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17 WAYS TO INCREASE SOLAR SELF CONSUMPTION
| January 28, 2020
Tamar Energy (Tamar) provides cost-effective, sustainable food and green waste recycling solutions through its award winning network of anaerobic digestion (AD) plants and composting sites around the UK.
Article | March 27, 2020
You know things are getting exciting when German bureaucrats are turning emotional, as happened one month ago in Berlin: “Hydrogen is the shit! And we need it desperately.” Thomas Herdan, the bureaucrat in question, is a prominent policymaker in the German Economic Ministry and, until that moment, was known for analytical thoughtfulness rather than for enthusiastic outcries.
His excitement, however, is shared by governments and businesses around the world. The International Energy Agency IEA estimates that every year, the world’s governments pour $700 million into R&D for hydrogen applications alone. A few months ago, the U.S. announced $40 million in funding for 29 hydrogen projects across the country. As IEA puts it, hydrogen currently has “unprecedented political and business momentum”.
The U.S. solar industry is preparing to argue that its workers are essential to the economy as it copes with a growing pile of government-mandated shutdowns to combat the spread of COVID-19. State-, county- and city-wide shutdowns, which are already in place in California, the nation's largest solar market, as well as New York and Dallas County, Texas, largely called for employees of “nonessential” sectors to stay home; the orders now cover about 20 percent of U.S. residents, according to the New York Times.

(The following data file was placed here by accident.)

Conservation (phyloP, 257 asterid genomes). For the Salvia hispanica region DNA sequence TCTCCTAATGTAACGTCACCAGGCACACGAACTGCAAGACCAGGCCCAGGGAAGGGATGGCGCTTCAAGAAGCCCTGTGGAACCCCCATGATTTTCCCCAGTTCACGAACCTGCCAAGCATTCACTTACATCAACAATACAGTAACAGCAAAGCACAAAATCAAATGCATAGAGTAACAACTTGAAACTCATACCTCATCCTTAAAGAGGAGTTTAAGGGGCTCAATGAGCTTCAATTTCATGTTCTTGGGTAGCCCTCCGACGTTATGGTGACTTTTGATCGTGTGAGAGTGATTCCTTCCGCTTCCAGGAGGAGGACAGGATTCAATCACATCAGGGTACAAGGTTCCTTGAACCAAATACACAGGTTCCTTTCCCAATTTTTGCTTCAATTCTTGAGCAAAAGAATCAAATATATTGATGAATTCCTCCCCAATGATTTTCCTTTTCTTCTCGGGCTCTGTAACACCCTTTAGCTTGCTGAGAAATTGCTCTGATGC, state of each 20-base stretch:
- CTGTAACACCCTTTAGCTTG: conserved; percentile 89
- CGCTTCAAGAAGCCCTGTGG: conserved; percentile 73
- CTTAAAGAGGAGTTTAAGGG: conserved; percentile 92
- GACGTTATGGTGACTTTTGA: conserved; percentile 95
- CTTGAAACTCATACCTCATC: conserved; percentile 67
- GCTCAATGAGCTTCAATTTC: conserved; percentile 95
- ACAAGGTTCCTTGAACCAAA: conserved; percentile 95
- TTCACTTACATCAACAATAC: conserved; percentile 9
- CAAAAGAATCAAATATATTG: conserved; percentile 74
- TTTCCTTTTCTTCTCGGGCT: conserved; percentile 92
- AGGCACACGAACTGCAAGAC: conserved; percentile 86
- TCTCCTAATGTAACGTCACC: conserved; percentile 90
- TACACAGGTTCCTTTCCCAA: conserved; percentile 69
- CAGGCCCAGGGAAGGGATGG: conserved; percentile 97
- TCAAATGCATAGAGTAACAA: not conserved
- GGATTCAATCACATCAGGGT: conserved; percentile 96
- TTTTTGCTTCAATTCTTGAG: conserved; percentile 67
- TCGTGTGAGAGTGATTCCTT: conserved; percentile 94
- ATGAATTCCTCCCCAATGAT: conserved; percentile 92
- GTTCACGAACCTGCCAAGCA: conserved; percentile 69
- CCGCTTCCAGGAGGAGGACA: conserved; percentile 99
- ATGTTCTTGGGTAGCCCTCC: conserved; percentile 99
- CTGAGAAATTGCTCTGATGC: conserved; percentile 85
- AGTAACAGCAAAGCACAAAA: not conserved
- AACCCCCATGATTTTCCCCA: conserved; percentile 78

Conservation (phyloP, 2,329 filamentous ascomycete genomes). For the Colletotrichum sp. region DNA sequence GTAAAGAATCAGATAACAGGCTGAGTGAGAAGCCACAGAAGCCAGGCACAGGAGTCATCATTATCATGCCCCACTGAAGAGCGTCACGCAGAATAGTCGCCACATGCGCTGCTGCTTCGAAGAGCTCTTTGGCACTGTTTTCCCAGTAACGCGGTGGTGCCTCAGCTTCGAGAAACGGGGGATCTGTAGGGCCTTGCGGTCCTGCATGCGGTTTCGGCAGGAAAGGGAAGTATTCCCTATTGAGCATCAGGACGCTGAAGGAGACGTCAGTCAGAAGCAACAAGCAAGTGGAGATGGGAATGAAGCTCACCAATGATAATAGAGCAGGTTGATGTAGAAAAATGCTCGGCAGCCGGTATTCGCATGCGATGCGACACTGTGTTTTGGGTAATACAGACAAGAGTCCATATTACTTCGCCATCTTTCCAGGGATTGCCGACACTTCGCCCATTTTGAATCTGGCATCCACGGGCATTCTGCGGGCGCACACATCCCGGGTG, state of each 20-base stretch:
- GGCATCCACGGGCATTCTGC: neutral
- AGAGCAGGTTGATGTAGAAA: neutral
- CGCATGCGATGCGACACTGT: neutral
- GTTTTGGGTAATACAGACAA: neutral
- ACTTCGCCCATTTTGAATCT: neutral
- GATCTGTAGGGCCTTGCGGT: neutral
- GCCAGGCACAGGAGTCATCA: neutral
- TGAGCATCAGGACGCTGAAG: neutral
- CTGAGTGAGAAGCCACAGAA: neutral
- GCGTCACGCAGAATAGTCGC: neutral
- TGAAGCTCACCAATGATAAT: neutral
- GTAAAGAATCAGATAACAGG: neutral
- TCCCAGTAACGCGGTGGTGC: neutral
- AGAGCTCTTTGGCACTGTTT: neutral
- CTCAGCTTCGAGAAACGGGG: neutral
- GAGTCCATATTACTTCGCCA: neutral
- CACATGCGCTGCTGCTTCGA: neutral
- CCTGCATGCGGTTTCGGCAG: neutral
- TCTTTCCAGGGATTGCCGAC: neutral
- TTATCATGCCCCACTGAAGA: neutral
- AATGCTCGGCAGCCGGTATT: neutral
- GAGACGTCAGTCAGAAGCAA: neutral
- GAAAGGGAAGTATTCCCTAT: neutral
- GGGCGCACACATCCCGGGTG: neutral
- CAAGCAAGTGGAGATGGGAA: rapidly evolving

SA Water’s electricity supply is about to become greener and cheaper again with the addition of another major solar power system, and an even bigger installation to soon follow.
The utility says more 7,300 solar panels installed at the second pump station on its pipeline between Swan Reach and Stockwell are now connected and ready to go.
“The Swan Reach to Stockwell Pipeline spans across more than 50 kilometres inland from the mighty Murray across to the northern Barossa area, and therefore requires significant energy to pump clean, safe drinking water across such large distances,” said SA Water’s Nicola Murphy
While the total capacity of this new solar farm wasn’t provided, Ms. Murphy said it will generate approximately 5,224 megawatt hours of clean, green energy annually. There’s more solar energy to come for this section of pipeline, with a further 16,000 panels currently being connected at the first pump station.
Policymakers looking to rebuild our economy must keep in mind peoples’ needs for the future after this public health crisis. Now, medical and safety needs for frontline workers are the first priority. Thinking about recovery, strengthening policies for the clean power sector and the people who work to build a cleaner and more robust energy supply will make us healthier in the future. Congress can rebuild the economy with smarter investments in clean energy which will also lower the costs of electricity.
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